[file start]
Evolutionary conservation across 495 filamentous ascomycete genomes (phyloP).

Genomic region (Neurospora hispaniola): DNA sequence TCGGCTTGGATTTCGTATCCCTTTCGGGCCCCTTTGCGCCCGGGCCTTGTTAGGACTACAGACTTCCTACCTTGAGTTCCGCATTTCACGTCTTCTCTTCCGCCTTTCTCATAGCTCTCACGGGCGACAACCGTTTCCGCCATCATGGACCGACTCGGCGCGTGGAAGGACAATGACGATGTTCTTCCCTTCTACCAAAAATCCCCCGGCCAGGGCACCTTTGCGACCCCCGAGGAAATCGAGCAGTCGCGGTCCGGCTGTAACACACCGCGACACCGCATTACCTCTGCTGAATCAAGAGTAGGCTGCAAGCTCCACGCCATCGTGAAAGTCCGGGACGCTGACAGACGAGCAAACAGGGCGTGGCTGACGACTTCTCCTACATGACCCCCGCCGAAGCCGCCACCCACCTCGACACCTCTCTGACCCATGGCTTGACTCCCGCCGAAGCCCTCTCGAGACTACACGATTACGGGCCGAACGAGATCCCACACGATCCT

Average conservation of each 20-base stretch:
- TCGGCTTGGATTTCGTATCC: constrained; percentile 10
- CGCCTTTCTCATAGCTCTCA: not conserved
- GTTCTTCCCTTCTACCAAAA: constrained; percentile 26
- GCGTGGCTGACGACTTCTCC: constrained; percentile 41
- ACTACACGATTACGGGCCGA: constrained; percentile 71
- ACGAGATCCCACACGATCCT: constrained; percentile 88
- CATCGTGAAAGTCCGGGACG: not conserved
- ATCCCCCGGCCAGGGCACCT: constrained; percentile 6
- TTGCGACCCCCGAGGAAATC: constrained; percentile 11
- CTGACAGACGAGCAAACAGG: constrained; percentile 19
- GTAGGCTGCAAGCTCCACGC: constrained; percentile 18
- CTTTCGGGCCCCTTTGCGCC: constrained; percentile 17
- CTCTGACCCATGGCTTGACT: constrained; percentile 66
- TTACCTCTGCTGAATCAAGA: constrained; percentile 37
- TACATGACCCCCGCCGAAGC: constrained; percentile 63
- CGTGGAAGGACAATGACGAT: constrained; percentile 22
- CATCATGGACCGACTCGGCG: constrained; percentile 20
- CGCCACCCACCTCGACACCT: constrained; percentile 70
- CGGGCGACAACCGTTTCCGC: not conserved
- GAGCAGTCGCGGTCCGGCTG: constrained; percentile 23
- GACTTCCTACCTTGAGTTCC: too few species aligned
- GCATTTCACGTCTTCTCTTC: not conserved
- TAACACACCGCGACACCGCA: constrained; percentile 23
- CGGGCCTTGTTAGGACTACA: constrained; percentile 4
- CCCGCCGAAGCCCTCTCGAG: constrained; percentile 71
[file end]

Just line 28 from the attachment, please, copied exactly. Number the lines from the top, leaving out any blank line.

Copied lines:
- CCCGCCGAAGCCCTCTCGAG: constrained; percentile 71